GitGuardian enables development and security teams to build and release secure-by-default code.
SAST, DAST, and SCA are the cornerstones of application security programs, yet they don’t rise to all the challenges of securing the modern software factory.
GitGuardian protects your software development lifecycle from risks like hardcoded secrets, and infrastructure-as-code misconfigurations.
Poor credential hygiene weakens your code security posture. It’s no surprise OWASP ranks hardcoded secrets 2nd on its TOP 10 Web Application Security Risks list, and MITRE ranks it 15th on its CWE Top 25 Most Dangerous Software Weaknesses list.
Automate hardcoded secrets detection and remediation across your source control, CI/CD tools, and infrastructure-as-code.
Infrastructure-as-Code is the blueprint of your cloud architecture. A single misconfiguration can ripple from code to the cloud and expose your resources to unrestricted traffic, sensitive data leakage, and other security risks.
Scan your Infrastructure-as-Code files and repositories and catch security misconfigurations before they reach the cloud.
Your code security posture cannot be improved without your developers, starting from vulnerability remediation and ending in preventing the next ones.
Connect GitHub, GitLab, Bitbucket, or Azure Repos; launch scans on your entire codebase for past incidents and continuously monitor new contributions.
Create and manage cross-functional teams to decentralize your remediation efforts. Apply developer-driven remediation with automated incident sharing and feedback collection.
Meet your developers where they are – with secrets scanning in pull requests or pre-commit hooks – and enable them to find and fix vulnerabilities while they code.
Explore incident trends to continuously assess your security posture, track your progress, and identify areas of improvement for every developer on your team.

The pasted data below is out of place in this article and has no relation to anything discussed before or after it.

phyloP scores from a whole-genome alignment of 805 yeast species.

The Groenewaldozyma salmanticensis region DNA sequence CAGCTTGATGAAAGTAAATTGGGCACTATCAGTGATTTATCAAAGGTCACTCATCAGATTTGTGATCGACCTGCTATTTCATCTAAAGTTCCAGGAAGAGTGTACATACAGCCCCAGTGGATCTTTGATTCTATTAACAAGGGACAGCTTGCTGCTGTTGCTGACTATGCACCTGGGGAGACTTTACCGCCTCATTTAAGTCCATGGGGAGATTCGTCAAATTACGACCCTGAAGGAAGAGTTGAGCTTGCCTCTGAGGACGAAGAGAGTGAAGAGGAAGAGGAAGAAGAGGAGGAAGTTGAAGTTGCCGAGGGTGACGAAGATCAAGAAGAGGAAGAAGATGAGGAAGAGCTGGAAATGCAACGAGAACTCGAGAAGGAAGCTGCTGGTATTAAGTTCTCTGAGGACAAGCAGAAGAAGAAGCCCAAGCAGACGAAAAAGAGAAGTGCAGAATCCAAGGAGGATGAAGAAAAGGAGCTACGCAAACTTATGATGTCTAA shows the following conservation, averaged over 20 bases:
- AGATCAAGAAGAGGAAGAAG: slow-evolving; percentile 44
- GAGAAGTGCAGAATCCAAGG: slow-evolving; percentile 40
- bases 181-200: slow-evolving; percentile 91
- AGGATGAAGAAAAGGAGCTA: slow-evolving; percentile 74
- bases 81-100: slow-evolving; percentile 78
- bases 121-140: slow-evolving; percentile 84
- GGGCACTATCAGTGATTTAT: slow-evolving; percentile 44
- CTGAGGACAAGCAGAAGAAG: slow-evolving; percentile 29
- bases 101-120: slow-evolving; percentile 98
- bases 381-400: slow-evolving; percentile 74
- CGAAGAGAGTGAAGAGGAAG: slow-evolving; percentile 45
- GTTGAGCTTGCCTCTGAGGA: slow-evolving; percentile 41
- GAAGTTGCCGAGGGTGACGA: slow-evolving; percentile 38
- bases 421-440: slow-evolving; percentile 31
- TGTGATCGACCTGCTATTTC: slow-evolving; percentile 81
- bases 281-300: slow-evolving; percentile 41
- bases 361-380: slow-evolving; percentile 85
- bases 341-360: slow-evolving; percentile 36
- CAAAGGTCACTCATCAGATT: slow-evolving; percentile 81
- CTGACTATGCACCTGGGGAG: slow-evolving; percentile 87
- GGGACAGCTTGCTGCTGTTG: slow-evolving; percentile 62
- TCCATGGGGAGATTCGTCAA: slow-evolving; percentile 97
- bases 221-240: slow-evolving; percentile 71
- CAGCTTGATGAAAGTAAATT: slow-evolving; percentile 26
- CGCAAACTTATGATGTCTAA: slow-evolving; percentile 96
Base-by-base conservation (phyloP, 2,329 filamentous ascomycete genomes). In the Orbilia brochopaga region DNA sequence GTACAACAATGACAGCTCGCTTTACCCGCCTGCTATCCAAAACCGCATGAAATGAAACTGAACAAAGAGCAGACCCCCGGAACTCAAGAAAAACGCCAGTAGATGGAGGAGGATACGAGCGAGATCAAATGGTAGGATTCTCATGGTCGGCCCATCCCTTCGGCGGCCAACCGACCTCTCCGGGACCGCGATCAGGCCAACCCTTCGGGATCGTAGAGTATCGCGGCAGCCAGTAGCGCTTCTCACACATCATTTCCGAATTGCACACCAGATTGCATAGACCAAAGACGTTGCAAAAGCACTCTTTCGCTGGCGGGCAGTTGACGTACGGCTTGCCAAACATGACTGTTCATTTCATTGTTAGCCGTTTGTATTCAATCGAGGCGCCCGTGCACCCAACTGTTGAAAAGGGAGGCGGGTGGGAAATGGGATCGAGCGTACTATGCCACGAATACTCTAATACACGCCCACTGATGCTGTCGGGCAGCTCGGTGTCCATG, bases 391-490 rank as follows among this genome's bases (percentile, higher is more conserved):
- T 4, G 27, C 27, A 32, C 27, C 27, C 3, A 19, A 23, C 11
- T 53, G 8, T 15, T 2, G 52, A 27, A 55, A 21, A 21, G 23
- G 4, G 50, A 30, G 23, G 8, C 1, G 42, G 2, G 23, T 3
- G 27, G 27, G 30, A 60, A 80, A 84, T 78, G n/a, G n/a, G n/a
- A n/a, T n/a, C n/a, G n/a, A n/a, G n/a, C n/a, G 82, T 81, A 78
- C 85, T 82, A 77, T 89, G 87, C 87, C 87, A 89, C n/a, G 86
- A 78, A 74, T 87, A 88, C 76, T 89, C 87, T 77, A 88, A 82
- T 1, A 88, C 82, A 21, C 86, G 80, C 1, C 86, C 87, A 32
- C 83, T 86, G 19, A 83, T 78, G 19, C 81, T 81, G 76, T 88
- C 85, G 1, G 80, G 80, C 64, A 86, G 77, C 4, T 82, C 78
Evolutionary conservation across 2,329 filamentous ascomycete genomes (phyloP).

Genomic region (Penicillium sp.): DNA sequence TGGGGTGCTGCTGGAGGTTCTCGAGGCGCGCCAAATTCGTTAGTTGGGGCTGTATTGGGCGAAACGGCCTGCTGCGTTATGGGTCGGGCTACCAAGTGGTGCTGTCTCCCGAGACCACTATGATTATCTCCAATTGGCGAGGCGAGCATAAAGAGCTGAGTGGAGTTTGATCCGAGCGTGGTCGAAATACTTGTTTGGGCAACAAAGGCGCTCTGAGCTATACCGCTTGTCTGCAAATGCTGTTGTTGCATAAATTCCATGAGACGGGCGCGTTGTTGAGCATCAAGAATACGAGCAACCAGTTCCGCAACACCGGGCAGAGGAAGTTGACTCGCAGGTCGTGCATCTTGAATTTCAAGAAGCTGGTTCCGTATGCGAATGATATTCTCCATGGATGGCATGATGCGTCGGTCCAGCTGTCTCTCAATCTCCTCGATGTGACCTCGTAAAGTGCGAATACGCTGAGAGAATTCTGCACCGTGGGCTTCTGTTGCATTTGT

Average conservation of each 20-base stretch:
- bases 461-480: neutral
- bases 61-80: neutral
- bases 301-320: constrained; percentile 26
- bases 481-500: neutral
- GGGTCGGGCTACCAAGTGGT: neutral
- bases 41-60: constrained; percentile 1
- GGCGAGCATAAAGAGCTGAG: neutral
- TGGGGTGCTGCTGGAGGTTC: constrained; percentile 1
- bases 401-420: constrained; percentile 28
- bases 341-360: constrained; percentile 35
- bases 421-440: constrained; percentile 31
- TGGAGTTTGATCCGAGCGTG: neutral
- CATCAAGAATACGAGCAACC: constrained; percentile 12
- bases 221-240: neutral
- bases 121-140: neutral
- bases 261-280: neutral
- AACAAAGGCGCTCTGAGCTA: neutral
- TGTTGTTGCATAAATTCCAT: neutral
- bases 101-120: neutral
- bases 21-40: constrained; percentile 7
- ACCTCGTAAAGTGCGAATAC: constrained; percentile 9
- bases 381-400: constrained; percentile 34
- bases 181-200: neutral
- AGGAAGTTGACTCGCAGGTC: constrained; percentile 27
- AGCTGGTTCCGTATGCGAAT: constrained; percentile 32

GitGuardian has absolutely supported our shift-left strategy. We want all of our security tools to be at the source code level and preferably running immediately upon commit. GitGuardian supports that. We get a lot of information on every secret that gets committed, so we know the full history of a secret.
GitGuardian efficiently supports a shift-left strategy. As a result, it has made things materially more secure. The ability to check for hardcoded secrets as part of pre-receive hooks is fantastic, as it helps identify issues before they reach the main codebase, and that was the ultimate goal for us.
The platform has helped to facilitate a better security culture within our organization. In addition to highlighting problems, it shows engineers how to properly remove hardcoded secrets, and provides advice on rotation.
We have definitely seen a return on investment when it finds things that are real. We have caught a couple of things before they made it to production, and had they made it to production, that would have been dangerous. For example, AWS secrets, if that ever got leaked, would have allowed people full access to our environment. Just catching two or three of those a year is our return on investment.
Overall, GitGuardian has also helped us develop a security-minded culture. We're serious about shift-left and getting better about code security. I think a lot of people in the organization are getting more mindful about what a hardcoded secret is.
Time to remediation is now in minutes or hours, whereas it used to take days or weeks previously. That's the biggest improvement. Because it is automated and visible to the author, someone from the security team doesn't have to remind them or recheck it. That means the slowdown in the deployment process has definitely been improved by an order of magnitude. There is easily a 30-hour improvement on time to remediation, which is about an 85 percent decrease.
The solution has reduced our mean time to remediation. We are down to less than a day. In the past, without context, knowing who made the commit, or kind of secret it was, sometimes it was taking us a lot longer to determine the impact and what actions needed to be taken.
I can say that tracking down a hardcoded secret, getting it migrated out of source code, getting the secret rotated, and cleaning the Git history took much longer from commit until the full resolution before GitGuardian. We weren't notified until it was too late, but with GitGuardian, we know almost instantly.